Curtis’s on-air persona is a sort-of urban insecurity complex with a New York City accent and subaltern vocabulary. He is plain-spoken and frank, existing on-air mostly for Eboni’s intellectual amusement as a topflight barrister ... and as her validation to working class listeners who might otherwise be intimidated by Eboni’s success. A show with a dynamic like the one between Eboni and Curtis can certainly work, but first let’s get a few of things straight —
- Kat was right to file a police report. NYPD can determine for itself whether a citizen complaint constitutes ‘nonsense’.
- No one benefits from Curtis shaming listeners who report crimes. No streets get safer. No cop’s beat gets easier. No victim anywhere is empowered by Curtis here. It’s the lowest form of toxic buffoonery because with his words, Curtis emboldens the worst elements of the partisan peanut gallery to strive to intimidate powerful, young, successful women in broadcast, like Kat Timpf and his co-host Eboni.
- To applaud Kat’s attacker, as Curtis does several times in the segment is downright dangerous for actual stars like his co-host Eboni who work every weekday afternoon in the blazing heat of fame and national focus fueling the American public’s renewed craze for cable news and political television shows. As Eboni’s colleague Curtis should seek to keep her safe, not encourage audiences who might see her or Kat in public to shame them or worse.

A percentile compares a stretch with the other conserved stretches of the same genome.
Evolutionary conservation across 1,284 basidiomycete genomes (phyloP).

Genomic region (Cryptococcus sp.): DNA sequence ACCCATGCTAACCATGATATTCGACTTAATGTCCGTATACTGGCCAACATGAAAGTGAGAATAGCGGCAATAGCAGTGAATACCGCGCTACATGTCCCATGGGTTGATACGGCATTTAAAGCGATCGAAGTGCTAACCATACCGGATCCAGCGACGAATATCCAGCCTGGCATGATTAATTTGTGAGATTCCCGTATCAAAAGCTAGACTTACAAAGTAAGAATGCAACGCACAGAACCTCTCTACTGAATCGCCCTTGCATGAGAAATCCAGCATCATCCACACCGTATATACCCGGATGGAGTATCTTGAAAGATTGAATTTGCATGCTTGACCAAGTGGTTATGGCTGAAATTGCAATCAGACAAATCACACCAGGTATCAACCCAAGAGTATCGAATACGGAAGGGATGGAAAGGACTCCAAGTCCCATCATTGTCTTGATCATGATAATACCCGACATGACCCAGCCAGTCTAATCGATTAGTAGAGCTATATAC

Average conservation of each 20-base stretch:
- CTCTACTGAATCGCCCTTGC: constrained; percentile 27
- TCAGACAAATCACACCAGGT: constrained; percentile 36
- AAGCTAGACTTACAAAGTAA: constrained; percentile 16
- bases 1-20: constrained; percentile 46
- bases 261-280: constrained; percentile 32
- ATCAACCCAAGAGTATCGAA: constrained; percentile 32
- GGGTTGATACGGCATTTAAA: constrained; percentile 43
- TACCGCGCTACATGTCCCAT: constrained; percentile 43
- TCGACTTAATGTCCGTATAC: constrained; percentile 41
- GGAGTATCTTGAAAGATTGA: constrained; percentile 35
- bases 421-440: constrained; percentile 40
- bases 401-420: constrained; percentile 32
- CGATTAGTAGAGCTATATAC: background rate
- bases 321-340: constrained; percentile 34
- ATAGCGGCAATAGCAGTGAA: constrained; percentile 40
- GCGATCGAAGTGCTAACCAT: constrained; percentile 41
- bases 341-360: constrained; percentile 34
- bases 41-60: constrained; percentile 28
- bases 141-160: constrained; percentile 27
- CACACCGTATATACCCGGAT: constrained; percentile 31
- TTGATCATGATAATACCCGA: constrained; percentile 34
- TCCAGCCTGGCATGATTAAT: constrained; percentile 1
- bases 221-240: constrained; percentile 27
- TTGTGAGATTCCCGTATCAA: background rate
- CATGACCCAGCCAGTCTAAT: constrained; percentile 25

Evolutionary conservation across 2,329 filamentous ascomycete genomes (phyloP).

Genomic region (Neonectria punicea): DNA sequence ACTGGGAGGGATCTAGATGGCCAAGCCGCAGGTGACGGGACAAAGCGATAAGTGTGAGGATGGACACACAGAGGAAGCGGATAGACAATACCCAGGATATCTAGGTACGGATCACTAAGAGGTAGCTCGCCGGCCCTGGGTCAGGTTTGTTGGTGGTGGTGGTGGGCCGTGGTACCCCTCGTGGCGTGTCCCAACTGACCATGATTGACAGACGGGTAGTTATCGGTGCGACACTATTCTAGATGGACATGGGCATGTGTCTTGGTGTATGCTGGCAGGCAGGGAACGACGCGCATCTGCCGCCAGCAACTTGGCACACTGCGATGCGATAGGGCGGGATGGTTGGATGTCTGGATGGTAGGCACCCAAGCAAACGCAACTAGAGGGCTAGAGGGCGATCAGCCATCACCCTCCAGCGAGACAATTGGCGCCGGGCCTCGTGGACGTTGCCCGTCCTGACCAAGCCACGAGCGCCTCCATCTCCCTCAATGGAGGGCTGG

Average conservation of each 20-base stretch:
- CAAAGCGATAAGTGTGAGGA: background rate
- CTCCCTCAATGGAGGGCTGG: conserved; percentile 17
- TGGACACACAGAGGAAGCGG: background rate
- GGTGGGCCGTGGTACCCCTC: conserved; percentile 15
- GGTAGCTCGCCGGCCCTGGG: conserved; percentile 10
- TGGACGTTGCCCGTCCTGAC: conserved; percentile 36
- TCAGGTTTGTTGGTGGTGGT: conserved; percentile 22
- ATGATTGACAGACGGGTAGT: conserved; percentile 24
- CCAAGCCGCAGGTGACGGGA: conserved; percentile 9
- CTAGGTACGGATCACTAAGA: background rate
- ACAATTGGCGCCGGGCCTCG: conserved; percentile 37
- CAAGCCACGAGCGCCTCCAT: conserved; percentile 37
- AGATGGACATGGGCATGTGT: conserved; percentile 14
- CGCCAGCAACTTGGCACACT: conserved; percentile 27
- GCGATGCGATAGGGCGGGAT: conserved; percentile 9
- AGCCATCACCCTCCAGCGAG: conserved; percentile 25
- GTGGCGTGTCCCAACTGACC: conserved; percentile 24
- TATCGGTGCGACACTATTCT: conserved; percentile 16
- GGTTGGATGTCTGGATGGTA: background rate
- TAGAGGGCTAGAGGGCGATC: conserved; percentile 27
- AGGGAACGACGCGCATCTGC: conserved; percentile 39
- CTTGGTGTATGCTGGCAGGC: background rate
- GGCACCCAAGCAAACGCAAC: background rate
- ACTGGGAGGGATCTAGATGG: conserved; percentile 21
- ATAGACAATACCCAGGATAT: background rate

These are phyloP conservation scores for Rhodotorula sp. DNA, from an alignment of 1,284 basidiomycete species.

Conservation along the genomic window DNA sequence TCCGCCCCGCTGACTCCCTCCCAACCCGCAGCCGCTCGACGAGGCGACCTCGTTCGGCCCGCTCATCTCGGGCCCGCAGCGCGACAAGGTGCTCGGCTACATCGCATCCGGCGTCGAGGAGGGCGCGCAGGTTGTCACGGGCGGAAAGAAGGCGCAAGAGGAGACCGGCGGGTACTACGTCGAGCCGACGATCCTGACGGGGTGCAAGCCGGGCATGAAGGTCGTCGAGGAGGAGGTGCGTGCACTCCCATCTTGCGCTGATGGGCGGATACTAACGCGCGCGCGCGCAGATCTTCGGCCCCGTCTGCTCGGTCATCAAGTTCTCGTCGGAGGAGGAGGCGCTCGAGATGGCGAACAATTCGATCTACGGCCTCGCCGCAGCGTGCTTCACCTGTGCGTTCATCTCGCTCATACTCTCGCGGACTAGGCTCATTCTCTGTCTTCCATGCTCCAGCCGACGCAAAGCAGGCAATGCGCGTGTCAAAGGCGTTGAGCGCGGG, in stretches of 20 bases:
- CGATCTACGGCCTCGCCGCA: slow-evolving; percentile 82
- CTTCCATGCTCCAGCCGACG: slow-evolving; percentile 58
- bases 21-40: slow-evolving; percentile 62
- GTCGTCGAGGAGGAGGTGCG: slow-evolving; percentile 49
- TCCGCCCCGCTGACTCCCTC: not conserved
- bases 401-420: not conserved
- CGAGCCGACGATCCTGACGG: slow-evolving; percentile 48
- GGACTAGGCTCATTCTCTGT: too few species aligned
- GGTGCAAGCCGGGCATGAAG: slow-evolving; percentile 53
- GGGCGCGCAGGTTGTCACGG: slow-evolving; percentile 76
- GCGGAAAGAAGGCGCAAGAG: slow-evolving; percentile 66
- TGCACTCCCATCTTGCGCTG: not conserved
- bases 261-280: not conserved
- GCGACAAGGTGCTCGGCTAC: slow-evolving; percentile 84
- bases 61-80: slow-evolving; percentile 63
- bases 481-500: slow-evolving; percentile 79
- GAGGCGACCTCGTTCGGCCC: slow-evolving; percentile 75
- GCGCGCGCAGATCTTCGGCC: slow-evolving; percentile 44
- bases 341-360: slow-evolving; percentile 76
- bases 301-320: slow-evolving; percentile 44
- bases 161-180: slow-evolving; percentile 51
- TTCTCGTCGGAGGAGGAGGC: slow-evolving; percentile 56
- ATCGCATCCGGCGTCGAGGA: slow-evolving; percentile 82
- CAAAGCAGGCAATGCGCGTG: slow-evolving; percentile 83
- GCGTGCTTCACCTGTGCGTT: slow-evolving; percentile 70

Top women broadcasters face a different public beast than top male broadcasters. Top television news networks need to confront this reality now more than ever. At Fox News in particular, higher ratings means taking greater corporate responsibility for a new crop of emerging broadcast talent, especially the ladies. What happened to Kat in Brooklyn on Monday was a near-miss, a needlessly close call for rising cable news star at the most-watched, most-trusted news source in America.
Where Kat never needed security before, Kat now needs security. Eboni, too, will need security, if she doesn’t already. Bet on it. At her comedy show on Broadway tonight, Kat will have, for the first time in her career, a security detail on hand for her physical protection. This is one of several smart but intrusive changes in store in the life of Kat Timpf as a top millennial broadcasting to an increasingly divided nation of angry partisans in 2017.